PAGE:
A business owner, you do your best to protect it, don’t you?
Cybersecurity tools and services are on the rise because online plagiarism is no longer a big-business problem only. According to the International Data Corporation research, organizations will have spent $101.6 billion on cybersecurity services by 2020, which is a 38% increase if compared to $73.7 billion spent in 2016.
Gather has different numbers: they expect $113 billion spent on security by 2020, compared to $90 billion in 2017.
In any case, the issue remains topical for business owners. Hackers steal business information, jobbish competitors steal content from websites, criminals steal credit cards information, viruses kill data – all they make you worry about steps to take for business protection.
But what exactly can you do?
How to protect your business website
Your business website security is critical, especially if it’s on WordPress. Allowing to mix plug-ins and themes customizing a website whatever you want, this platform is yet sensitive to malicious attacks.
It doesn’t mean you shouldn’t use it for business. All you need to do is consider few aspects while building a website.
Here they are:
- Choose a security-focused provider. Pay attention to where you host the website: a host should provide an integrated environment for online safety.
- Update a software. Security holes in a server, CMS, or operating systems are easy for hackers to find if you ignore regular updates. Don’t forget about backups: create them on a regular basis.
- Monitor malware all the time. Make sure your anti-virus and anti-hacking tools check the folders and files of your website carefully to scan and remediate all weaknesses. And install a powerful firewall on your business network.
- Use complex passwords. Seems obvious, but many ignore this advice. Choose a truly secure password for your business website admin panel: a long one, a mix of numbers and letters, and with specific characters. Avoid easy-to-guess passwords a la your dog’s or kid’s name: if you think no one knows them, you are wrong. Also, make sure you change user names and passwords every 90 days.
- Protect your content from plagiarism. Make sure to register business writingsaccordingly and monitor it via tools that spot plagiarism so you could see if anyone copied it.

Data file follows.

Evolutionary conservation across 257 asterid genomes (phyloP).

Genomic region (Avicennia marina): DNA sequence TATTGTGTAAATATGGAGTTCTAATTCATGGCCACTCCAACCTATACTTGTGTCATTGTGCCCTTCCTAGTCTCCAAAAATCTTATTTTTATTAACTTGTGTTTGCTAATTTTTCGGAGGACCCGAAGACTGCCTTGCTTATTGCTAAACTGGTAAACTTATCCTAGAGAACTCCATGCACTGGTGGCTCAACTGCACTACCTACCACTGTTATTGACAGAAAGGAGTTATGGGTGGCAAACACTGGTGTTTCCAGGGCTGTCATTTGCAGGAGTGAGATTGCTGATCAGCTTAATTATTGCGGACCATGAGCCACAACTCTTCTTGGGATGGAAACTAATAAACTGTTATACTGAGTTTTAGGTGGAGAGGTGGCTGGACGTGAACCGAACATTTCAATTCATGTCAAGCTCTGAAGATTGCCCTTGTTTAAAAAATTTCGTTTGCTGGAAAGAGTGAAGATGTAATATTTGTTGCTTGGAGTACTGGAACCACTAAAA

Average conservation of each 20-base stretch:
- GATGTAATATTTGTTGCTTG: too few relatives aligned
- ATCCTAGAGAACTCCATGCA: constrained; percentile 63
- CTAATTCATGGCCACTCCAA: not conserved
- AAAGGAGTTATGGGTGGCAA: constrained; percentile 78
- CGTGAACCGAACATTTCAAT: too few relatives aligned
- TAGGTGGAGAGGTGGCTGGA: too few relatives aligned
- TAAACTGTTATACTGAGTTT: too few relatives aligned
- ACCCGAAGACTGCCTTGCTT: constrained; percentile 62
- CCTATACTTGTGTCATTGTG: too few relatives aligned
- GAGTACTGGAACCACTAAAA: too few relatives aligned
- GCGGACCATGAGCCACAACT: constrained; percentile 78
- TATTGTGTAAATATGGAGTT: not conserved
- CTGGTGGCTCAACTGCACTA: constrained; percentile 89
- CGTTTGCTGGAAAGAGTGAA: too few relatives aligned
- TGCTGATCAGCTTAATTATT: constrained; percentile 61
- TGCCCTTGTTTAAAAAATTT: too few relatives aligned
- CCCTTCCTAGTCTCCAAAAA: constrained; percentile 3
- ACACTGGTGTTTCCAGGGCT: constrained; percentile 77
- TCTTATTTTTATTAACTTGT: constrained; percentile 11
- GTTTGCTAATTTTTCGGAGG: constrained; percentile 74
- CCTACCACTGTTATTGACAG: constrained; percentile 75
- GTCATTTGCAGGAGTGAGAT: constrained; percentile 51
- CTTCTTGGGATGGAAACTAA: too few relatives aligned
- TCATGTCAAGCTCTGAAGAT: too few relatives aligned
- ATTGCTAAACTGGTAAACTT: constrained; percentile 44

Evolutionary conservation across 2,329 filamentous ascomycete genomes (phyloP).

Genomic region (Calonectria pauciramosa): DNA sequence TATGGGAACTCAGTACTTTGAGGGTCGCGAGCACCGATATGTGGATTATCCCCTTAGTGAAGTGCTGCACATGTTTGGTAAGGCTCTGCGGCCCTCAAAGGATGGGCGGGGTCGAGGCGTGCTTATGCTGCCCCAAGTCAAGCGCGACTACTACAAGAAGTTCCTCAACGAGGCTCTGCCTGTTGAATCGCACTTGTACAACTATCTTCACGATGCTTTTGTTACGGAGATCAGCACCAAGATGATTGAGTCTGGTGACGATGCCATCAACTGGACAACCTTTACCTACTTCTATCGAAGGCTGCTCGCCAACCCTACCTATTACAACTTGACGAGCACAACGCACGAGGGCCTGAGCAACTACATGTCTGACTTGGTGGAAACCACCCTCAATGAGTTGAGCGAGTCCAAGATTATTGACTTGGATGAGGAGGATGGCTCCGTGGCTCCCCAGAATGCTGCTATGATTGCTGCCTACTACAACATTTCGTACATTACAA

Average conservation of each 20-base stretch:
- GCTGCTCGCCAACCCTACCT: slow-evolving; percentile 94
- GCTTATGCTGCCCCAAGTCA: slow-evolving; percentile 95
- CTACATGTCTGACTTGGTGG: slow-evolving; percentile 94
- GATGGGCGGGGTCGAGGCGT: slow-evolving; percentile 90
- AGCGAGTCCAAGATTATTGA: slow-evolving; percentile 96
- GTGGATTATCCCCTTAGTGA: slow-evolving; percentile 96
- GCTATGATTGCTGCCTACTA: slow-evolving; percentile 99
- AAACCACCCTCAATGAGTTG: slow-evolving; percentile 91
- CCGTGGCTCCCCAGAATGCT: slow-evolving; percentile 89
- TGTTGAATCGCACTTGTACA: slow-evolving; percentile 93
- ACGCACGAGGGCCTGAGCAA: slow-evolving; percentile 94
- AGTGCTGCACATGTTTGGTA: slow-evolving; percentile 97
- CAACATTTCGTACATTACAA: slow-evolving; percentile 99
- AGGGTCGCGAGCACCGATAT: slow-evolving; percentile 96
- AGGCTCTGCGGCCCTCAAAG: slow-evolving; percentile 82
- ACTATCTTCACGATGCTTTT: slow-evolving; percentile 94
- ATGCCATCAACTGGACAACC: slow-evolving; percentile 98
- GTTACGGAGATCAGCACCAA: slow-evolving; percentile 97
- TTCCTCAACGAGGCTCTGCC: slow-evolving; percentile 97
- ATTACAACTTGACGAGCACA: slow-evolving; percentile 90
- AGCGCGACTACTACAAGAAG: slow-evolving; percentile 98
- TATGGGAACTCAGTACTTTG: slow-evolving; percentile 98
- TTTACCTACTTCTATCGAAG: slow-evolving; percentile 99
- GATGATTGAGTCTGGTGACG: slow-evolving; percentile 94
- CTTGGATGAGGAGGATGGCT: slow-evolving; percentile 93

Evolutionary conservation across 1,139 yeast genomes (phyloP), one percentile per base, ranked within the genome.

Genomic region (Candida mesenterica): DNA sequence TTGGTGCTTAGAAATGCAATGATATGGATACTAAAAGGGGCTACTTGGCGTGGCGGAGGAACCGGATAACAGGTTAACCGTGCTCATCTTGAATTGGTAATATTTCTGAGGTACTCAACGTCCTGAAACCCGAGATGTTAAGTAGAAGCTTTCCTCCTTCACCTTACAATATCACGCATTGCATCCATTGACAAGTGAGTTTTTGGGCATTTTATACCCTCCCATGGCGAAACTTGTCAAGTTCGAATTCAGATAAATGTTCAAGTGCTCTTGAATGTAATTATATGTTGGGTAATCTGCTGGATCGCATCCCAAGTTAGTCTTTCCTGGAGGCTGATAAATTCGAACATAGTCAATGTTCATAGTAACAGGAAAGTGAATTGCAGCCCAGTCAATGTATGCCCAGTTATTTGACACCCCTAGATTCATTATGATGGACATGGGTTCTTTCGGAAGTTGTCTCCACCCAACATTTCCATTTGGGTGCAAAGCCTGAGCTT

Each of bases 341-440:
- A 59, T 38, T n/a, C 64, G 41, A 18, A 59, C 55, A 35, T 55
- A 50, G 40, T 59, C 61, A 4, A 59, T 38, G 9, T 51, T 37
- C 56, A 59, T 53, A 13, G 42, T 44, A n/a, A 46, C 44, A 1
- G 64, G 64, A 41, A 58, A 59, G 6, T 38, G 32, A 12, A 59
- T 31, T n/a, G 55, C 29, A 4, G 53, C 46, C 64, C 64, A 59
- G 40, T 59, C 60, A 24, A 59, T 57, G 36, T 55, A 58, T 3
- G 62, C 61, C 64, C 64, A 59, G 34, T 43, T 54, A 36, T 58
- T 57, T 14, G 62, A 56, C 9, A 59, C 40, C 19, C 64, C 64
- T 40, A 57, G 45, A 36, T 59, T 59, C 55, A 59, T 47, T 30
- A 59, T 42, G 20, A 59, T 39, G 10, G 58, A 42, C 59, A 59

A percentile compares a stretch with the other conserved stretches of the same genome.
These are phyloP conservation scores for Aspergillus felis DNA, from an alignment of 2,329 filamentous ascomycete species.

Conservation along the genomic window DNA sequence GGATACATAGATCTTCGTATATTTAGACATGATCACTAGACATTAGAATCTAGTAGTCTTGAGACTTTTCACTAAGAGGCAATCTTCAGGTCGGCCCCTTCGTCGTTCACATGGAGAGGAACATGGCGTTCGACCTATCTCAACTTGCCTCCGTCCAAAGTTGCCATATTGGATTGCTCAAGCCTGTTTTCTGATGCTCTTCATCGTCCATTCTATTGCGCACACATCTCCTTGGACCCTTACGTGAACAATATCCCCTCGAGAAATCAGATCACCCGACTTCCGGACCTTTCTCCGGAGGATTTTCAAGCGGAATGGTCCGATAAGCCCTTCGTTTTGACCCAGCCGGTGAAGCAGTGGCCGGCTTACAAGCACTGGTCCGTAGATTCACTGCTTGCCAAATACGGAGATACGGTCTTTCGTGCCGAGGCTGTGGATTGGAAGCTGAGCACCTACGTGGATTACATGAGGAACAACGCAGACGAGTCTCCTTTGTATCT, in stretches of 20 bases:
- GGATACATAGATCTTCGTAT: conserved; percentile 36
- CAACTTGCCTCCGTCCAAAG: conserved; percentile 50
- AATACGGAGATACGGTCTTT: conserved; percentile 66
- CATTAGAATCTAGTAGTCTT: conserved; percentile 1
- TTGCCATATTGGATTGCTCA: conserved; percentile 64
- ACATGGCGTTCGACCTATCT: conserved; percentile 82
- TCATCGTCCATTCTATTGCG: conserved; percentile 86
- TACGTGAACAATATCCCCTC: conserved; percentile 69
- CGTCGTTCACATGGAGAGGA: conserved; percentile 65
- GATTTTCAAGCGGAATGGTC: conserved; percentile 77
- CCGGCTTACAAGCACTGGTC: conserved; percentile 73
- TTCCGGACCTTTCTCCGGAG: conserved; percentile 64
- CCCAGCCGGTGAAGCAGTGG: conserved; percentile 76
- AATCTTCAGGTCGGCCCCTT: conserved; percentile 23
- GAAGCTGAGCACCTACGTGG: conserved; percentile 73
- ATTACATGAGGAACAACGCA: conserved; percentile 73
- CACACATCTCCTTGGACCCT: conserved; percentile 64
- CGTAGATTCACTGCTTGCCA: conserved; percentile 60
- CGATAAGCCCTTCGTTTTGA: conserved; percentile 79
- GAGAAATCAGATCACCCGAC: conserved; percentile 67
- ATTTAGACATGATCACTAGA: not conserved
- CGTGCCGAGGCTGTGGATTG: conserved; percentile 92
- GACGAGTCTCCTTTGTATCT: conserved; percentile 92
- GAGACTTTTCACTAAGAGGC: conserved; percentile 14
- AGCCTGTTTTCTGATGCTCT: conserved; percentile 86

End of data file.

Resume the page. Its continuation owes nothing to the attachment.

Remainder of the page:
- Use an HTTPS protocol, especially if your business is a store or you request visitors to share personal information. This protocol makes it safe to provide sensitive data at the website.
How to protect your business information
Whether big or small, your business attracts hackers, identity thieves, and scammers right along.
Yes, it’s quite overwhelming to be a business owner in that respect, but if you care about security – you’ll make sure to take these several steps to protect business information or at least manage the risks of being hacked.
What to do:
- Create a separate network for payments. It will minimize the likelihood of cybercriminals success: often, they hack your employees’ computers via email and therefore get access to all the information; but if you put business paymentson a separate network and give access to one or two individuals only – the things will go better.
- Consider cloud-based services. For small business owners with about ten employees, it could be the best decision to subscribe to a reliable cloud service and allow them to control online security.
- Use encryption. It will help to protect your customers’ financial information during transactions at a business website. You can use proved to be true tools for that.
- Be thoughtful. Remember: you are a target. Don’t hurry up to click all hyperlinks you get in emails, and make sure to verify them. Also, nurture a culture of awareness among employees, and never cut corners on professional system administrators who will help to set up everything right.
- Protect Wi-Fi. Change the default settings of your router, and consider WPA2 method for more security. Also, use VPN when access Wi-Fi in a public location: it will mask your passwords and provide a secure browsing.
- Watch employees. Do you know that 60% of all security breaches occur within companies, behind their firewalls? Sure, it doesn’t mean your all employees are thieves; but it would be wise to give them access to only the information they need for work. Don’t let them reach data systems, and teach them to lock up computers when they aren’t in use.
Never ride your security with a slack rein. Create a strong foundation step by step, take even tiny risks into consideration – and your small business will flourish online with no plagiarism and identity thefts behind your back.
Lesley Vos is a seasoned web writer who helps peers develop the confidence and skills for better articles creation and promotion. Visit her blog to discover the world of plagiarism-free content, and don’t hesitate to follow Lesley on Twitter.
This post originally appeared on SmallBizDaily.com